There are 425 million people with diabetes in the World (IDF 2018).1 The relative risks for ischemic heart disease (IHD) and cerebrovascular disease (CVD) are 2- to 4-fold and 2- to 3-fold higher, respectively, than the risk in nondiabetic subjects. Detection of IHD in females with type 2 DM also poses a significant problem.

DM persuades microvasculature pathognomonic changes by increasing the thickness of the capillary basement membrane, which includes retina, myocardium, arterioles in the glomeruli, skin, and muscle, leading to the diabetic microangiopathy development. By these members thickening, vessel function abnormality was induced, which eventually led to multiple clinical problems such as hypertension (HTN), tissue hypoxia, and delayed wound healing. In the same way, neovascularization developing from the vasa vasorum may interconnect macro and microangiopathy, predict platelet rupture, and promote atherosclerosis.

Aims and Objectives

To observe a correlation of incidence of microvascular and macrovascular complications in female patients with and without type 2 DM.

Materials and Methods

This study is a case-control observational study with a total of 200 study subjects. The subjects for the study were selected from the cases who visited the OPD during the period of 1st January 2018 to 31st June 2018.

The study population fulfilling the below selection criteria were part of this study conducted for six months. The total population was divided into two groups, that is, case (DM) group and control (non-DM) group with 100 subjects, respectively.

Case (DM) Group (n = 100)

Inclusion criteria:

  • Female patients

  • More than 18 years. age

Exclusion criteria:

  • Male patients

  • Non-DM patients

Control (non-DM) Group (n = 100)

Inclusion criteria:

  • Female patients

  • More than 18 years. age

Exclusion criteria:

  • Male patients

  • DM patients

We collected the data from all female patients who were attending our institute endocrinology OPD and general medicine OPD using the questionnaire which covers microvascular and macrovascular complications history. These typically include retinopathy, nephropathy, and neuropathy. The diagnosis of type 2 DM was determined based on American Diabetes Association (ADA) criteria.

Results

The average age in the case group (DM) was 55.65 ± 10.07 years., and the control (non-DM) group was 50.21 ± 13.7 years. The average duration of diabetes was 9.1 years (Fig. 1). The average duration of hypertension (HTN) was 6.83 years in the case group (DM) versus 3.5 years among the control (non-DM) group. Average HbA1c was 8.11% among the case group (DM) and 5.82 among the control (non-DM) group. The total demographic and biochemical parameters between the two groups are mentioned in Table 1.

Table 1:
Baseline characteristics of groups

Variable

Mean ± SD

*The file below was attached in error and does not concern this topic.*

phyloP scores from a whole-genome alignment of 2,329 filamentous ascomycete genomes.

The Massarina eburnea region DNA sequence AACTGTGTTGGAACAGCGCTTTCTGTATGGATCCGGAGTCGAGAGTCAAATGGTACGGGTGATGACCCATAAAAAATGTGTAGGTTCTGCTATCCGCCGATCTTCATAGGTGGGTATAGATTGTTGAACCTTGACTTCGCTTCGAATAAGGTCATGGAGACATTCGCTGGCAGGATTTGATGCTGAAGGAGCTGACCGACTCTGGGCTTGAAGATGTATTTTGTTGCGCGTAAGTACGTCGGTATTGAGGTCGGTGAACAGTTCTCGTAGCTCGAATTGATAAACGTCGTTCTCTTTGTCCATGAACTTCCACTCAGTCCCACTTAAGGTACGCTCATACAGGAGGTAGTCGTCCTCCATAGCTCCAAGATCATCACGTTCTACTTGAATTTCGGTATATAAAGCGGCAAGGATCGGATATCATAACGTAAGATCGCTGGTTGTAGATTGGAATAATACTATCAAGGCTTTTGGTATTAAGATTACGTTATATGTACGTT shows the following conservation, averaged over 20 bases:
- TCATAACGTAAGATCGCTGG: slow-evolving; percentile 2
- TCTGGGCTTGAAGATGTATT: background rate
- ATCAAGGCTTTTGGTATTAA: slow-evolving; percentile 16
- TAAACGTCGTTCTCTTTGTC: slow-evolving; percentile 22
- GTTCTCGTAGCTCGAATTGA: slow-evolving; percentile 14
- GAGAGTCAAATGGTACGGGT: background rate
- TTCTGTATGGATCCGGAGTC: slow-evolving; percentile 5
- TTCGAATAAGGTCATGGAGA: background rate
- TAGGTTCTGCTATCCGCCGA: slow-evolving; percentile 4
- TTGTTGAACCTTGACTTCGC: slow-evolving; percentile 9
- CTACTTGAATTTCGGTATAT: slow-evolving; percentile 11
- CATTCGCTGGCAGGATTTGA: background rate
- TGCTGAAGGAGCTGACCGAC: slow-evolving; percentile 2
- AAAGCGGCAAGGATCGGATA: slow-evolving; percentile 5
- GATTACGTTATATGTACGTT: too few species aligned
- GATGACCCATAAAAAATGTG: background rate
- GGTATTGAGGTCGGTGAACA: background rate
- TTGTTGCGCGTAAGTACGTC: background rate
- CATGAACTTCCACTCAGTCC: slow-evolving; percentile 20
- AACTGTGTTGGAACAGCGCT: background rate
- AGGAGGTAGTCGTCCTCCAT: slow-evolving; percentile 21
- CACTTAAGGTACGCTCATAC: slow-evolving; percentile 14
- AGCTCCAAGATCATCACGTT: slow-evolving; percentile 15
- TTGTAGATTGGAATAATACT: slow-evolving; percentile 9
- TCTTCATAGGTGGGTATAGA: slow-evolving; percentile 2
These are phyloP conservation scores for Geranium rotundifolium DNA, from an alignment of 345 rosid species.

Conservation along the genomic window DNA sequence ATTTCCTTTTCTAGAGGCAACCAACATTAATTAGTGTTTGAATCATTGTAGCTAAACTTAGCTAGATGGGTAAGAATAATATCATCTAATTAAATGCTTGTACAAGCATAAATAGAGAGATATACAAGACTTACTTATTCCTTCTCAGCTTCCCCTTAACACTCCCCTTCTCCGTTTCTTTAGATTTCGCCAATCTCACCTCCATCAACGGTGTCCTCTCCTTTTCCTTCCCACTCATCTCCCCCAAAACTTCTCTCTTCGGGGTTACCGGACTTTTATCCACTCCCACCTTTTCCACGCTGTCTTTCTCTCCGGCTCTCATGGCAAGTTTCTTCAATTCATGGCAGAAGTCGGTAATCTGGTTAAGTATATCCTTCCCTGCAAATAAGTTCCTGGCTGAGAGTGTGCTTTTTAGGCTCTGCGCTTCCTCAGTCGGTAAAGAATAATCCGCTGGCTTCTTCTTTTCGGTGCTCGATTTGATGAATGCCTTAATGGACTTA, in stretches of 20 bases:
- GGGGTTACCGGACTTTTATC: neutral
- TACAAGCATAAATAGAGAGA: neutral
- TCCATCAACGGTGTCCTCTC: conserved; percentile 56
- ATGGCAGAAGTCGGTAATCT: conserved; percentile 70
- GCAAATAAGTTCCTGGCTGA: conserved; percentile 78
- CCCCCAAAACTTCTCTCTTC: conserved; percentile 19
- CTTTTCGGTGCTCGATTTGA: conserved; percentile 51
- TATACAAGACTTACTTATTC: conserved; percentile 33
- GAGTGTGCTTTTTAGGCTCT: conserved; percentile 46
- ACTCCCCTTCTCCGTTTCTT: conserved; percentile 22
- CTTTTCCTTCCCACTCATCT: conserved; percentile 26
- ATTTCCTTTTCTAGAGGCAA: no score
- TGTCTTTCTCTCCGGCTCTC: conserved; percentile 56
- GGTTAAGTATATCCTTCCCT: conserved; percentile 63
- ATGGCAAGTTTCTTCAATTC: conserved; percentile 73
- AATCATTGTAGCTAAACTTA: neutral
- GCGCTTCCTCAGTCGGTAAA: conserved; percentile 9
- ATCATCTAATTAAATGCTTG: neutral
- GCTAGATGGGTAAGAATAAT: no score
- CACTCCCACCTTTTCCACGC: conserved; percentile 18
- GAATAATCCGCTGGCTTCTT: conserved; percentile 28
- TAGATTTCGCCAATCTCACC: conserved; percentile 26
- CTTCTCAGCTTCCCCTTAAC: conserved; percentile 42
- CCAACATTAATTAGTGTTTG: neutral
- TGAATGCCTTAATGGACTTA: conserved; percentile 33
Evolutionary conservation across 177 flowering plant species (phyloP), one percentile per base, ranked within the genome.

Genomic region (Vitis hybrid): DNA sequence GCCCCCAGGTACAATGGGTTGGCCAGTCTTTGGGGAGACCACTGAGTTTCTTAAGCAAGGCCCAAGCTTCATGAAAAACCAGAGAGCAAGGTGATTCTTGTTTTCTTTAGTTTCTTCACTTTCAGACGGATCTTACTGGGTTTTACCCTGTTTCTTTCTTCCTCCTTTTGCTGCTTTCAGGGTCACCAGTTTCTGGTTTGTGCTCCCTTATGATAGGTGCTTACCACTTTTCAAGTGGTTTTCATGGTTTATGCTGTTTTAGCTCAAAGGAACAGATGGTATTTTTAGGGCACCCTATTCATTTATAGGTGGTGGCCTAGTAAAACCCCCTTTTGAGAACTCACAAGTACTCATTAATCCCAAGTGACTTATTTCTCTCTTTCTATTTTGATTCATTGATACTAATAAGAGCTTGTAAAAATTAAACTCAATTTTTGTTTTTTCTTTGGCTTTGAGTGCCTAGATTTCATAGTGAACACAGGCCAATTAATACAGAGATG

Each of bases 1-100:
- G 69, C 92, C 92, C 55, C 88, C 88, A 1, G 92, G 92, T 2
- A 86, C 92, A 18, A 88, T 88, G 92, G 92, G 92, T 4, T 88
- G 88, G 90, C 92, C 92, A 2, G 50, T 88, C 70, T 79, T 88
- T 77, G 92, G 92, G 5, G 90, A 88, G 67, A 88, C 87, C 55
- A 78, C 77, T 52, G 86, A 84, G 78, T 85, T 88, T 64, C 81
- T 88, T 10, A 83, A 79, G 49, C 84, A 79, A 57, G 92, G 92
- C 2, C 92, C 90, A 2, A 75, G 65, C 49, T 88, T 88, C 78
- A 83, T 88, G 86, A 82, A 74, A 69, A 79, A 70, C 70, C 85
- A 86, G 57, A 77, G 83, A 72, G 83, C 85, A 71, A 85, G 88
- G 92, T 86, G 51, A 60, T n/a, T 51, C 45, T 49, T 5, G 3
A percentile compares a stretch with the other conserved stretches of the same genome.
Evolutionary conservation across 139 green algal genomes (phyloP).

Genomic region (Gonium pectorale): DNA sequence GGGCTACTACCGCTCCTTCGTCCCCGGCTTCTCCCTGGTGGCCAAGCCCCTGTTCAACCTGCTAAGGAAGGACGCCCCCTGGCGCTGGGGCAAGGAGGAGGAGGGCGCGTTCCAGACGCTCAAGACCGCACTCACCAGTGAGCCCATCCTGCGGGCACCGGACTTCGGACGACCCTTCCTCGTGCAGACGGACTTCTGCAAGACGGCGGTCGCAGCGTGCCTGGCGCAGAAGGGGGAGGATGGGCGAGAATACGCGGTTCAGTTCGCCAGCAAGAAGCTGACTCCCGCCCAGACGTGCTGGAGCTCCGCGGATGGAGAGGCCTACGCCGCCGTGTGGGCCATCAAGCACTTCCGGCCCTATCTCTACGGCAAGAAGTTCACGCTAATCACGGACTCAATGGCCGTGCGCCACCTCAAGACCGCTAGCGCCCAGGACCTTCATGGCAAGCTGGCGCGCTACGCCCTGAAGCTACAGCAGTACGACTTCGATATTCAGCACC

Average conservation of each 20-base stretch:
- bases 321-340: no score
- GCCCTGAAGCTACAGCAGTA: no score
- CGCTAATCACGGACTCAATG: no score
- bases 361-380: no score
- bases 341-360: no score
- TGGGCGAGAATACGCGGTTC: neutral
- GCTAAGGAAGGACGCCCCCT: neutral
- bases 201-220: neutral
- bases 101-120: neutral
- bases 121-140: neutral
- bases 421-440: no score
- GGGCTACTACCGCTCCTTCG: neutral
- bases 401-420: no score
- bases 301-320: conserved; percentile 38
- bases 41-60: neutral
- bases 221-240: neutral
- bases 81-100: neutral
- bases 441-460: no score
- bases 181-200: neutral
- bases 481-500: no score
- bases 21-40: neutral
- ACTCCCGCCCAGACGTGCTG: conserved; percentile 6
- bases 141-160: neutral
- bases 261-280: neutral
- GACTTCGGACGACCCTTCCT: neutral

DM positive

(case) group

DM negative

(control) group

Age (yrs.)

55.65 ± 10.07

50.21 ± 13.70

Height (cm)

151.69 ± 8.19

158.85 ± 4.30

Weight (kg)

66.87 ± 11.65

61.76± 9.23

Duration of DM (yrs.)

9.18 ± 7.32

Duration of HTN (yrs.)

6.83 ± 5.9

3.52 ± 3.14

Menopause Age (yrs.)

46.61 ± 5.6

49.83 ± 1.98

Hysterectomy Age (yrs.)

39.38 ± 7.75

42.42 ± 5.82

Maximum systolic blood pressure (mmHg)

148.38 ± 26.13

148.91 ± 23.83

Maximum diastolic blood pressure (mmHg)

84.52 ± 11.12

88.7 ± 10.58

Systolic blood pressure (mmHg)

129.35 ± 18.7

123. 12 ± 16.02

Diastolic blood pressure (mmHg)

77.96 ± 9.59

78.37 ± 7.09

Heart rate (BPM)

84. 76 ± 8.7

82.47 ± 9.54

Hemoglobin (gms/L)

13.92 ± 15.05

11.56 ± 1.71

Total leucocyte count (TLC) (mm3)

8499 ± 2033

7308 ± 2857

Blood urea (mg/dL)

32.43 ± 17.71

22.6 ± 8.04

Serum creatinine (mg/dL)

0.90 ± 0.53

0.78 ± 0.45

HbA1c

8.11 ± 2.21

5.82 ± 1.36

Fasting blood sugar (FBS)

163.11 ± 80.02

94.90 ± 21.62

Postprandial blood sugar (PPBS)

230.61 ± 86.12

124.48 ± 24.44

Cholesterol (mg/dL)

167.05 ± 38.64

191.14 ± 21.58

LDL (mg/dL)

84.97 ± 36.21

78.9 ± 44

Triglycerides (mg/dL)

156.30 ± 60.54

191.14 ± 21.58

HDL (mg/dL)

44.47 ± 13.81

43.3 ± 34.7

VLDL (mg/dL)

39.51 ± 29.50

41.33 ± 24.11

Vitamin D (ng/mL)

22.19 ± 14.83

9.10 ± 4.13

Fig. 1 Duration of diabetes.

Fig. 1 Duration of diabetes.

Nephropathy: Nephropathy was seen in 18 cases versus 2 in control. It was most commonly manifesting as overt proteinuria. The p-value for the same (p = 0.000) was statistically significant.

Neuropathy: Neuropathy was seen in 47% of cases versus 18% in control. P-value was 0.000, which was statistically significant.

Retinopathy: Retinopathy was found in 6% of cases versus 1% of control. P-value was 0.052, which was statistically significant.

Cardiac symptoms: Chest pain, dyspnea, palpitations, and diaphoresis occurred in equivalent frequency among the two groups. Statistical significance was not achieved.

The same has been illustrated in Table 2 Fig. 2.

Table 2: